How Different Religions Envision God

The world’s religions have varying concepts of the Divine, and depict their deities in many different ways. Those diverse traditions have inspired great works of religious art, literature and cinema, and their influence even finds its way into people’s homes, in the form of the devotional objects that they hang on their walls and place on their shelves. Here are basic explanations of how these faiths envision something greater than themselves.

The Holy Trinity

Christianity: Followers of Christianity believe in one God, whose creation of the world is depicted in the Bible’s book of Genesis. God is viewed as eternal, all-powerful, and all-knowing, but also limitlessly benevolent. But from there, it gets a little complicated, because Christians also believe that God is a Holy Trinity of three distinct supernatural persons, all three of which humanity has experienced in different ways. There is the Father, the powerful figure who is depicted in the Bible’s Old Testament. There’s also the Son, Jesus, who is incarnated on Earth in the New Testament to live among people and to die on the cross to atone for their sins. Finally, there’s the Holy Spirit, which represents the supernatural effect that God has upon humans. Christianity has a centuries-old tradition in which artists have depicted Jesus and his life on Earth, as a way of enhancing the experience of the faithful in worship.


Mt. Sinai

Judaism: The Jewish concept of God is expressed succinctly in the Shema, a prayer contained in the Biblical Book of Deuteronomy: “Hear, O Israel, the Lord is our God, the Lord is one.” Jews worship one God, who is omnipotent and omniscient, and whose greatness is so immense that as the 12th Century philosopher Moses Maimonides noted, He cannot be described adequately in human language. Unlike Christianity, Judaism doesn’t believe in physically representing or describing God, out of concern that it will blur the distinction between God and humanity. The faith also teaches that God entered into a special covenant with the Jewish people at Mt. Sinai, following their flight from bondage in Egypt in ancient times. As a result, Jews sometimes refer to God as “elohay yisrael,” the God of Israel.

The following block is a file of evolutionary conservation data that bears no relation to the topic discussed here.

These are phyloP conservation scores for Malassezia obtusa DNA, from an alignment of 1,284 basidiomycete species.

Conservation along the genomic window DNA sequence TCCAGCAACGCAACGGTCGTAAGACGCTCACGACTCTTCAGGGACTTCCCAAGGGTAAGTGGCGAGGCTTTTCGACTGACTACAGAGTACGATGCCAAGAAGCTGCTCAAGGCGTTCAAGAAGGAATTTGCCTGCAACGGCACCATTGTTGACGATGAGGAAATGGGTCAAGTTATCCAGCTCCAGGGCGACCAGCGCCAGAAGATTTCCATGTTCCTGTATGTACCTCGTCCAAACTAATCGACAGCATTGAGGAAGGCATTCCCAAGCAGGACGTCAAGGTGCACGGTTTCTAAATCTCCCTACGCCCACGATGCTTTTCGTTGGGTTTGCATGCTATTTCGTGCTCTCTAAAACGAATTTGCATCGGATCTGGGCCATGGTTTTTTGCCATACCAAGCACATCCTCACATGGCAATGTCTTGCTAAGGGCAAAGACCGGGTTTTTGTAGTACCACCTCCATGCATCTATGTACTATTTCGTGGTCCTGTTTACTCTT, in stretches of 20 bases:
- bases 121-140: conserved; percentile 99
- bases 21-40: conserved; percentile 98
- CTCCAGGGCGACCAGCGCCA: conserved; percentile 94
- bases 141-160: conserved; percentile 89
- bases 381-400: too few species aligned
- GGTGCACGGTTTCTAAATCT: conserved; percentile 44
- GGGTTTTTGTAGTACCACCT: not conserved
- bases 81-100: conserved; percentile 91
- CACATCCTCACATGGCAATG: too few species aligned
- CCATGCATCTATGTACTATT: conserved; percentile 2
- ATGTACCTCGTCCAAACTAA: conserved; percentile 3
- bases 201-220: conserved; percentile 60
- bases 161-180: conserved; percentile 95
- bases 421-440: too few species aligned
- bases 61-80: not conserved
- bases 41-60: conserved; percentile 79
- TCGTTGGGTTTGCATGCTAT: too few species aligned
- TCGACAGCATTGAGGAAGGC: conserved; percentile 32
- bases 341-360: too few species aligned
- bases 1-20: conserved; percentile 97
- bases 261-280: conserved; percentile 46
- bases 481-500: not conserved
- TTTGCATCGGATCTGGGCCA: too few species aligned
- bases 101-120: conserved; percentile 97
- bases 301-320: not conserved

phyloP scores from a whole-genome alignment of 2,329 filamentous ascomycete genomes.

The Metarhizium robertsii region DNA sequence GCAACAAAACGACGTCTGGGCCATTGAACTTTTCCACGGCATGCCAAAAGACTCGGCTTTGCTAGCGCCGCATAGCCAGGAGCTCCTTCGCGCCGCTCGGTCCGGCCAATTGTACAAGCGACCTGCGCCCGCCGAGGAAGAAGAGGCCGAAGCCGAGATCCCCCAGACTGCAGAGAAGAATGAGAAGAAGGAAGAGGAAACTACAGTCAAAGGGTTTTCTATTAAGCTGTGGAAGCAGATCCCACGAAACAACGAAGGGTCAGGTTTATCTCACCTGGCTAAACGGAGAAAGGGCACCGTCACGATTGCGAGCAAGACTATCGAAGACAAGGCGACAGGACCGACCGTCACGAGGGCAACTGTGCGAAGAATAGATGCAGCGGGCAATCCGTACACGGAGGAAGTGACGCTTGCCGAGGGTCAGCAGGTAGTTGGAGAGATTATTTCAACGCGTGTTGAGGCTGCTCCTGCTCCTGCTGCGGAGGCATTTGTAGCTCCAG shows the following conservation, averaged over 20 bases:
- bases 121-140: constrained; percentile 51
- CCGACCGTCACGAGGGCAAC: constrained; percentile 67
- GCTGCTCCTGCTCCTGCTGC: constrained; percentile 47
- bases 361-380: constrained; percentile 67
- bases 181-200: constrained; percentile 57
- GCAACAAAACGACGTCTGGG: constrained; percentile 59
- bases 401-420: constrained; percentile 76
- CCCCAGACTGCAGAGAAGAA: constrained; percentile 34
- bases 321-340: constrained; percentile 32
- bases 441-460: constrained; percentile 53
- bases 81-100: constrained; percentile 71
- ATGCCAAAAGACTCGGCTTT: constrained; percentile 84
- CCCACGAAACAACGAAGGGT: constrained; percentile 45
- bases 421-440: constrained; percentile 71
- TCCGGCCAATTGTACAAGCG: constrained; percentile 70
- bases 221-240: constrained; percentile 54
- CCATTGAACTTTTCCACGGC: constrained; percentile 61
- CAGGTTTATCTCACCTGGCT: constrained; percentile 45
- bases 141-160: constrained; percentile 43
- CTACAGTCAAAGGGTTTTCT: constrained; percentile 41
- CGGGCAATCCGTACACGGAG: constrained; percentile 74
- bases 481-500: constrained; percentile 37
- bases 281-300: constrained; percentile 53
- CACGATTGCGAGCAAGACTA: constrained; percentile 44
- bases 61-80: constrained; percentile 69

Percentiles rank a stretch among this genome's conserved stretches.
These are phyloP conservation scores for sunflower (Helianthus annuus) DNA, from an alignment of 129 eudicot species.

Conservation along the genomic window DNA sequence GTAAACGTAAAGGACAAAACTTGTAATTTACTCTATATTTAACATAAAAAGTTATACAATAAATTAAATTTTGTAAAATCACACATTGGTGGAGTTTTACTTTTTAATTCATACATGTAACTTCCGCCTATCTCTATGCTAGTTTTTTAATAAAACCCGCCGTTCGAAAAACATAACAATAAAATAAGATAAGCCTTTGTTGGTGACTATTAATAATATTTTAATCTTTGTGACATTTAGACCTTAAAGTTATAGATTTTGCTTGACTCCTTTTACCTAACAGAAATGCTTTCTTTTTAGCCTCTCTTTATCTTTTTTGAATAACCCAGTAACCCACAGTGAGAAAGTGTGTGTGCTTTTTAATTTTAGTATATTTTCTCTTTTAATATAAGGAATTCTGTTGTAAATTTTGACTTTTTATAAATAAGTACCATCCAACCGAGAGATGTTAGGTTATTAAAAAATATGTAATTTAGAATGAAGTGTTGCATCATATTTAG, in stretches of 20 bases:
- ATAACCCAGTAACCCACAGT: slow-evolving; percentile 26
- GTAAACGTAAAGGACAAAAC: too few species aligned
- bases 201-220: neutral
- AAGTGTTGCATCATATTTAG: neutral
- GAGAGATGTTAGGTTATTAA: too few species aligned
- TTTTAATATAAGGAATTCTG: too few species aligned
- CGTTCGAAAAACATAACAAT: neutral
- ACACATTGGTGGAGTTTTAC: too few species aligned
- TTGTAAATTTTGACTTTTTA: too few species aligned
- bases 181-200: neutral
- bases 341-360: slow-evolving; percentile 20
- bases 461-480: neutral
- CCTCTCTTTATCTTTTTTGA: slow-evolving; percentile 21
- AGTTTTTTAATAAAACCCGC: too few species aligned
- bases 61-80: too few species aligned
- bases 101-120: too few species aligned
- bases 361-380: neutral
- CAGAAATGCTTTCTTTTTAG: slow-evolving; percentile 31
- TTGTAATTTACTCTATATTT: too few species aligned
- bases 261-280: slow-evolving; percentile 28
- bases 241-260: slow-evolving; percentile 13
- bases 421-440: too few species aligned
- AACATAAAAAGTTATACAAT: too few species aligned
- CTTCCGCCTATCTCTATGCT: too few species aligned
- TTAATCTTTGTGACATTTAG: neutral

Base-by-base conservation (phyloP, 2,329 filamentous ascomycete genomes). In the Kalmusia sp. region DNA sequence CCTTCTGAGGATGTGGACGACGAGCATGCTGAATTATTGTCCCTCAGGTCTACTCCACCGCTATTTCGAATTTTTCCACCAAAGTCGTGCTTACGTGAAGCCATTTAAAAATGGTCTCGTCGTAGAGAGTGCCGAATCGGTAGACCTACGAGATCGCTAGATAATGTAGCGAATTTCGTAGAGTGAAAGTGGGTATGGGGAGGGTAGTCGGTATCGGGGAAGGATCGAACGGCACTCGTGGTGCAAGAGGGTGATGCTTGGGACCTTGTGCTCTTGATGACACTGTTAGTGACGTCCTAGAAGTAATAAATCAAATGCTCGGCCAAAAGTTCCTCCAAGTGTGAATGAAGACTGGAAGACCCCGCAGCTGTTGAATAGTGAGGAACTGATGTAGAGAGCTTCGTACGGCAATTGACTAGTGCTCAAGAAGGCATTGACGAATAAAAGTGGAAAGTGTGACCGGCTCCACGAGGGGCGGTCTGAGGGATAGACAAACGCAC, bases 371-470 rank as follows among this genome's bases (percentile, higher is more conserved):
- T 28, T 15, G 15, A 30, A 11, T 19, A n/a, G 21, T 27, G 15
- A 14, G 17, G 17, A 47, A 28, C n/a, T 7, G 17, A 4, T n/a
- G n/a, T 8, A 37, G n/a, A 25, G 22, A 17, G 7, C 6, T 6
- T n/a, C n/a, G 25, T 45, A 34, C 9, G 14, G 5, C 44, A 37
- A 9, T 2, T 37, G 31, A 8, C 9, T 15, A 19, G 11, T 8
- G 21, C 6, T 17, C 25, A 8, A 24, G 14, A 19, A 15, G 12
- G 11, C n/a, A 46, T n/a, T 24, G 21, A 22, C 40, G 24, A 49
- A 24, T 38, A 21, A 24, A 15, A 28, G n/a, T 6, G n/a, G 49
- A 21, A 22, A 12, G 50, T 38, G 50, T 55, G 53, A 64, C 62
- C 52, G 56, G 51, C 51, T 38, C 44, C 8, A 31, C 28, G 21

The Koran

Islam: Muslims believe there is one God, Allah, who created the universe and reigns supreme over it. Allah is immortal, all-knowing, and omnipotent, but also just and merciful. Allah is majestic but also has a close relationship with each person and provides both guidance and help to those in distress. Allah has no gender, shape or form. The will of Allah, to which believers surrender, is made known through the Koran, the sacred scripture which Allah revealed to Muhammad, the last in a line of prophets that also includes Abraham, Moses and Jesus. Allah has no gender or form, and does not resemble anything else that exists. Unlike Christianity, Islam generally forbids artistic depictions of Muhammad. “The prophet himself was aware that if people saw his face portrayed by people, they would soon start worshiping him,” Akbar Ahmed, chairman of the Islamic Studies department at American University, told CNN in 2015. “So he himself spoke against such images, saying ‘I’m just a man.'”


Ganesh, the god of wisdom and learning

Hinduism: This religion blends monotheism and polytheism in a complex way. Hindus believe that a single divine presence, the Brahman, is the creator of the universe and connected to everyone and everything in it. The Brahman doesn’t have a gender, and it is formless, so it can’t be depicted. To enable humans to relate to it, the Brahman takes on different manifestations–the vast number of different gods and goddesses, who are depicted in Hindu art and religious writings. There is a trinity of main Hindu deities—Brahma, the creator of the universe, Vishnu the preserver, and Shiva the destroyer. Others include Ganesh, the god of wisdom and learning, who is depicted as having the head of an elephant and a human body.


Art depicting Bodhisattva Gautama

Buddhism: Unlike other religions, Buddhism doesn’t focus upon worshiping a god, but rather upon enabling a person to make spiritual progress and outgrow ignorance and irrationality, and ultimately to become a perfected human being. Instead, Buddhist art depicts the religion’s founder, the Indian prince Siddhartha, who meditated beneath a tree to achieve enlightenment and became known as the Buddha, which means “enlightened one.” Buddhists don’t worship the Buddha, but statues, which sometimes depict him in the act of meditation, are seen as helpful in inspiring devotion and uplifting the mind.

source: By: Patrick J. Kiger

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